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One year ago this week, the Supreme Court issued a landmark decision in Dobbs v. Jackson Women’s Health Organization, upholding Mississippi’s 15-week abortion ban, invalidating the precedents set by both Roe v. Wade and Planned Parenthood of Southeastern Pennsylvania v. Casey and revoking the constitutional right to abortion.
Today, 22 million U.S. women and girls of reproductive age live in states where abortion access is now heavily restricted or completely inaccessible. Since the Dobbs decision, 14 states have passed full abortion bans and another six have enacted bans after six to 20 weeks of gestation. The impact of the ruling extends far beyond just abortion, resulting in higher rates of maternal mortality, health complications and additional forms of physical, emotional and financial distress. Human Rights Watch has declared the fallout a human rights crisis.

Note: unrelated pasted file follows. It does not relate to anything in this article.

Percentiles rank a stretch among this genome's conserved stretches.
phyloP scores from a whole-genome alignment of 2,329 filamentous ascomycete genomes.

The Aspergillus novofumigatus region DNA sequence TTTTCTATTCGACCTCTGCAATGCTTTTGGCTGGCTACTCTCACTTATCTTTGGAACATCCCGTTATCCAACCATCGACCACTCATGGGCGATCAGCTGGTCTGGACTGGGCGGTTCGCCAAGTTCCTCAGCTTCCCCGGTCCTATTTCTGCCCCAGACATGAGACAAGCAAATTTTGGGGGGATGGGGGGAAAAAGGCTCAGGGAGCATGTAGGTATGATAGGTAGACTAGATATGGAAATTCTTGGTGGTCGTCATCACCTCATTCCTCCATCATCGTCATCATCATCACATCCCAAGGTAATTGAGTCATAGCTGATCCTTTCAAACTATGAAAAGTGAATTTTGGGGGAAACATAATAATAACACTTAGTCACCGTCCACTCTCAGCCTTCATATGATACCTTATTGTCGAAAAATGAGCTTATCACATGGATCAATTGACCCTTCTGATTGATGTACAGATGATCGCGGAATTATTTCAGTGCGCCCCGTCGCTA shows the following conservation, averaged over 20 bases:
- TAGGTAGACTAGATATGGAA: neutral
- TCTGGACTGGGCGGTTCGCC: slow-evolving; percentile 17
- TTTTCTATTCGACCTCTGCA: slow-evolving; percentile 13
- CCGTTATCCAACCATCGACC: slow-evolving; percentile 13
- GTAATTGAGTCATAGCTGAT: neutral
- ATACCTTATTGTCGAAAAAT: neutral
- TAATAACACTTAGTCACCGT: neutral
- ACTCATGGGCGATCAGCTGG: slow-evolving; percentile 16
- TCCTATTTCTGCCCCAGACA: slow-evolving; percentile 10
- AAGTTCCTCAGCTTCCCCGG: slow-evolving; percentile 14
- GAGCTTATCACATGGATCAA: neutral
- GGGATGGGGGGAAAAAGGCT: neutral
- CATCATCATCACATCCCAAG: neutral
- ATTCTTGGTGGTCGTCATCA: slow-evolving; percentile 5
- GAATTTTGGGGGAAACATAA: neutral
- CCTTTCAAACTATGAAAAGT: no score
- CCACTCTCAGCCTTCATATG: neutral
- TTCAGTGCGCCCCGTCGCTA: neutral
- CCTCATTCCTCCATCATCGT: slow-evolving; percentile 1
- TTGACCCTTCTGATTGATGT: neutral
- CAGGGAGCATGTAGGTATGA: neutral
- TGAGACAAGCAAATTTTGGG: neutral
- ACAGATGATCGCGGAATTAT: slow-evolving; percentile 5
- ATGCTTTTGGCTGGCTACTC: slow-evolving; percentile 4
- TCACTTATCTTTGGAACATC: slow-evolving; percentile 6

As the nation has been divided into two countries — one where people are able to control their bodies and one where they cannot — groups like the Chicago Abortion Fund (CAF) and Personal PAC have worked tirelessly to stand in the gap, connecting abortion seekers from across the Midwest to providers in Illinois and beyond, and organizing to support political leaders who might undo the damage done, respectively. CAF’s policy of not turning any caller away means that their work has more than quadrupled in the past year, while Personal PAC is busy organizing regional chapters across the state to strengthen local activism.
Megan Jeyifo, executive director of CAF, and Sarah Garza Resnick, CEO of Personal PAC, spoke to In These Times this week about the year since Dobbs, and what might happen next. This interview has been edited for length and clarity.
Nayanika Guha: A year after Dobbs, how is the abortion crisis unfolding on a day-to-day basis?